Hot off the press are two new Makernet boards. This post will talk about GM1200, a rotary encoder module.
Firmware for my boards is still in a very early state but a lot is working. Each module participates on the Makernet bus and performs some input or output function for the user's project. Each peripheral runs controlling firmware on a 48Mhrz ARM processor that supports network arbitration, addressing, broadcasting, event polling, and imperative commands. The event architecture reduces the need for polling - only devices with new information to share to the MCU raise their hand to send events. The ARM is internally clocked and doesn't need an external crystal.
I've decided to give each module a product number to help me look them up quickly in my notes and identify hardware versions.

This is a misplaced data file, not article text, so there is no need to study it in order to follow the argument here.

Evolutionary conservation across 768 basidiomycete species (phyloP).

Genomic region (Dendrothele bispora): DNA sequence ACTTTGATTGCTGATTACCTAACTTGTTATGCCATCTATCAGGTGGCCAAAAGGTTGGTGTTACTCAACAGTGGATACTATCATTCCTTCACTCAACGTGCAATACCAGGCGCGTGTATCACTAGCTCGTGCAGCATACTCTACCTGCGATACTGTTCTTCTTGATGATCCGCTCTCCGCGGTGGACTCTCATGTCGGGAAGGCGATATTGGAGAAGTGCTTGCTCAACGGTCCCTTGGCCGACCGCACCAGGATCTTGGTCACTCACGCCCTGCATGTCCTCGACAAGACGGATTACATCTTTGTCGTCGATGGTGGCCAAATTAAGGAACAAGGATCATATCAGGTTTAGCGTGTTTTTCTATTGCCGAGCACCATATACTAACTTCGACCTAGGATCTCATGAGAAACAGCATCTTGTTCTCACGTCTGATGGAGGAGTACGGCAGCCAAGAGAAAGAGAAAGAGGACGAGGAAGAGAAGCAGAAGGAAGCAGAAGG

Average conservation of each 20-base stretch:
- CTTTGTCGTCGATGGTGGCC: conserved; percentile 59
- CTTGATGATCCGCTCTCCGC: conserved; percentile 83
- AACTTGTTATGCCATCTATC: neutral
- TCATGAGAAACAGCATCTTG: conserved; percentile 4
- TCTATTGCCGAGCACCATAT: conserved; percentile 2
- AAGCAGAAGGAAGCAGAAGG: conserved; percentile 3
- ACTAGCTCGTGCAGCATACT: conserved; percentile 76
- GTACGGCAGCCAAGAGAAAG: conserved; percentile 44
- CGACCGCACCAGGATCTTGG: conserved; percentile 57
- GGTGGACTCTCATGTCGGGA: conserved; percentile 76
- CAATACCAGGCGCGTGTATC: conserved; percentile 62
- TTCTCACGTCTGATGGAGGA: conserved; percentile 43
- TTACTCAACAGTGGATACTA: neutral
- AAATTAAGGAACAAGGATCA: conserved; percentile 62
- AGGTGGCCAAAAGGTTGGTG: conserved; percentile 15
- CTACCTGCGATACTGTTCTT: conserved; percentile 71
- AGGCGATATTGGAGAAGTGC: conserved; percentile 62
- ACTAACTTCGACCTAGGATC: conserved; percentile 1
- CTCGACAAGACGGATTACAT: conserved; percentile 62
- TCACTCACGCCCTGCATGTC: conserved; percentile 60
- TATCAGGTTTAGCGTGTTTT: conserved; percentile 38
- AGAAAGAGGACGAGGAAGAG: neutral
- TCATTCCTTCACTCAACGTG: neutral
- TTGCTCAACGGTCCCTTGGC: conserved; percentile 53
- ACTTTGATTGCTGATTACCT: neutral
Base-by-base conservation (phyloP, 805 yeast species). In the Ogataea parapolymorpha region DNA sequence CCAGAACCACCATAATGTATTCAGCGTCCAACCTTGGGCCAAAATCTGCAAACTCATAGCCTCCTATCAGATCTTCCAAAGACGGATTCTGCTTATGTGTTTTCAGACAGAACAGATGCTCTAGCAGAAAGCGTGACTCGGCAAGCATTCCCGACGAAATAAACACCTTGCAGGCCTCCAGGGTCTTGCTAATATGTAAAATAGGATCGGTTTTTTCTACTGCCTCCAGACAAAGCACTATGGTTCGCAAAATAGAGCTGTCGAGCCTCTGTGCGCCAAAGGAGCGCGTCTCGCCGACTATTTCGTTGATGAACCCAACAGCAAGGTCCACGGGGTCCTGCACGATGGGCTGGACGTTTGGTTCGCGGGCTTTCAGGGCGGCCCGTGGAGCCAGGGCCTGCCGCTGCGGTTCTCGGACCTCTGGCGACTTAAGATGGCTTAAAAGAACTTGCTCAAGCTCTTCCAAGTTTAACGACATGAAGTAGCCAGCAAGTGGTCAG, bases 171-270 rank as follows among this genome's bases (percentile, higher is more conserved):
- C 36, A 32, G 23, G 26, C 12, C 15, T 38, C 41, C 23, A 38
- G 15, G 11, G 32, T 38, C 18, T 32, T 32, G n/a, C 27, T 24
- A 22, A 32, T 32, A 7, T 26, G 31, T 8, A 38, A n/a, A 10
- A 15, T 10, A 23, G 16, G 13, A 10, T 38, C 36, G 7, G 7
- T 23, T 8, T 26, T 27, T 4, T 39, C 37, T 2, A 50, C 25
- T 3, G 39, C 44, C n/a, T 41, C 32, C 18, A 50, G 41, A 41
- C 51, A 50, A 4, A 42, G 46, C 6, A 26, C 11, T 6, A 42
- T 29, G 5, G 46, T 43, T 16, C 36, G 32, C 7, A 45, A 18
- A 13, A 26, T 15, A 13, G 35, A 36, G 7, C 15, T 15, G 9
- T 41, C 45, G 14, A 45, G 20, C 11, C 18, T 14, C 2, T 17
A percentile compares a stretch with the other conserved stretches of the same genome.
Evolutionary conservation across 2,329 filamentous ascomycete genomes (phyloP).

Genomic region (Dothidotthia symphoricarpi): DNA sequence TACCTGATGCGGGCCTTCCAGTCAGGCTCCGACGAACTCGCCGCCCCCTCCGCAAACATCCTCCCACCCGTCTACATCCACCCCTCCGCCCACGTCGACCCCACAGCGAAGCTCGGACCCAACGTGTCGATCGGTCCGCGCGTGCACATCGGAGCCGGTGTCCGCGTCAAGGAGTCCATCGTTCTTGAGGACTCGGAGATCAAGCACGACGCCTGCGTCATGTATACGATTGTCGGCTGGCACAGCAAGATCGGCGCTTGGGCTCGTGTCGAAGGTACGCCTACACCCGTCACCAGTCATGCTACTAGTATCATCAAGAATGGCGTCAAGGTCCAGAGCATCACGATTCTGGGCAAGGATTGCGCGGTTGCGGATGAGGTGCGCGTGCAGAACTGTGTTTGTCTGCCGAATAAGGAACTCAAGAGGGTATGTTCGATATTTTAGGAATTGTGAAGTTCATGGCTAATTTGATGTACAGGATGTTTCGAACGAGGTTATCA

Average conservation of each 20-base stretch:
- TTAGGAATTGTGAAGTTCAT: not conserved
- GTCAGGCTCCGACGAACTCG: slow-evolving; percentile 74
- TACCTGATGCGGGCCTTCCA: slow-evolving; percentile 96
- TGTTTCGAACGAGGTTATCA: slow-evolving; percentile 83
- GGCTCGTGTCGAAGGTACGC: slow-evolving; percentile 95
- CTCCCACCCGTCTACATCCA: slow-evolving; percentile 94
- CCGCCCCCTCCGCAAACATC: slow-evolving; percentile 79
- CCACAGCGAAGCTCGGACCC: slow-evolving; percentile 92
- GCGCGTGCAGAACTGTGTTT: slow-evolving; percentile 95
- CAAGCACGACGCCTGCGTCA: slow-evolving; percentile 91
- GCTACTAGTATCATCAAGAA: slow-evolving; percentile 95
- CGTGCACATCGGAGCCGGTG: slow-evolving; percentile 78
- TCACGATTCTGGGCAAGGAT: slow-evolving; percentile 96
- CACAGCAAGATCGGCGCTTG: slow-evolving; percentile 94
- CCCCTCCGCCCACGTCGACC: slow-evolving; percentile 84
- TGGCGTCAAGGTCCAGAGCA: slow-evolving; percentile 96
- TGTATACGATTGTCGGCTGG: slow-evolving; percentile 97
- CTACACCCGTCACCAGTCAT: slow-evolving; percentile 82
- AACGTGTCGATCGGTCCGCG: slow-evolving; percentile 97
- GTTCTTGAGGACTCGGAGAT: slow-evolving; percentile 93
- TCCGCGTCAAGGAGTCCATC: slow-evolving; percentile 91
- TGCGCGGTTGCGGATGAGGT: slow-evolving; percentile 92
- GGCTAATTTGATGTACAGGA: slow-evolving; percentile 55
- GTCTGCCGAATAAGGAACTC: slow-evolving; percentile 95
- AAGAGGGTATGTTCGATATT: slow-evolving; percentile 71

GM1200 - Rotary Encoder 1.0
Every project needs a rotary encoder - not only are they fun to twiddle, but they are great for menu navigation, setting values and all sorts of other useful things. This module drives a single rotary encoder which includes a pushbutton switch and a RGB LED. It also sports a small activity LED on the side to tell you if the module is working. Attractive, don't you think?
The backside supports two Makernet ports, so the knob can be daisy chained with other peripherals. Everything is controlled with a 48Mhrz Atmel SAMD11 ARM chip running at 48Mhrz. The LEDs can be PWM'ed to any desired brightness. The chip uses interrupts to process grey code from the rotary encoder to reduce the chance that steps are missed.
The initial batch of these worked nearly out of the box, however, there are a few planned improvements. First, I want to standardize on a 0804 LED indicator. Secondly, I neglected to put in I2C pull-ups, which I think are probably essential. There is an empty space for a clock and capacitors that ended up not being required once I got the clock-less configuration working. Finally, I haven't made a firm decision if the rotary encoder actually needs debouncing capacitors so those spots are un